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OUR VIEW: The president's virus infection should inspire us to do better
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OUR VIEW: The president's virus infection should inspire us to do better

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The stunning overnight news Friday of the positive test for the novel coronavirus by President Donald Trump raises numerous imperative questions that will be answered by others on far loftier platforms. But we think this development also should inform how we in Danville and Pittsylvania County should conduct ourselves now and identify mandates for our futures.

To be sure we wish the president, the first lady and others in their sphere a full and speedy recovery, and we offer prayers for others who work with them and in the White House to continue to be virus-free or at least symptom-free. Our nation’s health — in a geopolitical and security sense — is attached to those prospects, concerns we all share.

But unless we want to send get-well cards and offer those prayers, you probably are wondering what this news might mean to you and how this might affect your life in the near term.

The first would seem the most obvious: If you are a person who shuns wearing a mask as a protective device against the spread of the virus and its lethal offspring COVID-19, please take this moment to rethink that position – for your sake and those around you.

Obviously President Trump has been uneven — to be kind — in his perspective about wearing a mask. He said this week that he wears one when he sees the need. He also has expressed skepticism of the guidelines about masks that was proffered by Centers for Disease Control and Prevention.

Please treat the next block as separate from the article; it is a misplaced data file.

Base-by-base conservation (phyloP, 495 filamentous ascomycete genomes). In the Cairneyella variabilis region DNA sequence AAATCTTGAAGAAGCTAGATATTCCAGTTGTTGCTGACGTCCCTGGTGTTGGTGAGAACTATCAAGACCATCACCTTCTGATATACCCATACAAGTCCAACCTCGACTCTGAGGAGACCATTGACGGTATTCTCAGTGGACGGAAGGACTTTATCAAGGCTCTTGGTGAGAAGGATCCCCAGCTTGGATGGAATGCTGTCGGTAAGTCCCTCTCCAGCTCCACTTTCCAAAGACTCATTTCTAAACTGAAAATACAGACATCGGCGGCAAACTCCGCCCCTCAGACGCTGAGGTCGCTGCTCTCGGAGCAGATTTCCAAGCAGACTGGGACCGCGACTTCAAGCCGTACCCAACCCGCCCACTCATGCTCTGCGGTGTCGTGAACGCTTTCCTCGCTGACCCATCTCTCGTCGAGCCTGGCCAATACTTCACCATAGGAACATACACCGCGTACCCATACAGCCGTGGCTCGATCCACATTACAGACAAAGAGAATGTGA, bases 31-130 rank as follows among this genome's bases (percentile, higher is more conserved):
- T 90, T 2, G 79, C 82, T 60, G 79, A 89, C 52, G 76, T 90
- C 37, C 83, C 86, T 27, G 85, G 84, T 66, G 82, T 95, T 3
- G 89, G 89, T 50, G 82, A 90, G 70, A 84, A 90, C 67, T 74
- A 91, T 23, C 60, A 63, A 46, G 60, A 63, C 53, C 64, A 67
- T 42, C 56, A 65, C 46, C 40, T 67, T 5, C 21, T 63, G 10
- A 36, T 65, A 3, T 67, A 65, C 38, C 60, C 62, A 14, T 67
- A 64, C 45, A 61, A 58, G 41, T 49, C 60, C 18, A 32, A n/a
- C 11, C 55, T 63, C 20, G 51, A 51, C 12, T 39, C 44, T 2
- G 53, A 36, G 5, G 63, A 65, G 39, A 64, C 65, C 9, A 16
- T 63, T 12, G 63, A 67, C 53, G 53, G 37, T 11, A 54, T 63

Obviously, had he listened to the CDC and routinely wore a mask, there is a much greater likelihood that he would not have contracted the virus and possibly spread it to others – because we don’t know who infected whom from among the dozens we now know have tested positive.

Masks are important deterrents — the data is solid — and at the very least they do no harm. To wear one is not to appear weak, as some taunt, but to appear strong, to show your commitment to the health of those around you, add to our fortress against spreading the virus and to accelerate our escape from this pandemic we abhor.

Think about this deeply, if you would, because soon thousands more of our children and educators are going to be returning to classrooms, where all manner of extremely conscientious rules and processes can be effective only if the individuals share the responsibility for their success.

Such commitments start in families and in homes, where logical thinking and good habits can be honed and polished into a safer environment for all.

Please let President Trump’s experience illuminate your thoughts on that effort, to open your mind. Sometimes we overlook the awfulness around us — hundreds of our neighbors infected, dozens of them dead — and need the beacon of a leader or a hero to flip on the light to doing right.

One other thing: Don’t let this news impede your commitment to voting in this fall’s election. You have heard this sermon from us — and you will hear it again— but voting is an adult’s greatest duty to our country, our democracy, our freedom and, ultimately, our happiness.

Early voting has been robust in Virginia since it began on Sept. 18. There are many easy ways to vote, and we encourage you to find the best one for you and take it.

We are approaching the deadline for registering to vote in this election — as long as you are 18 on or before Nov. 3 and reside in Virginia you are eligible — and we implore you not to eschew that opportunity. You can register and then vote all in one stop.

This virus will keep President Trump off the campaign trail in many ways for at least a few days, but we feel certain he would encourage you to fulfill your commitment. He would want you to go to the polls and to mark your ballots. He also now probably would reinforce the rules to wear a mask.

Yes, the president’s health is a factor in this election, but the election’s role in the health of our nation endures forever.

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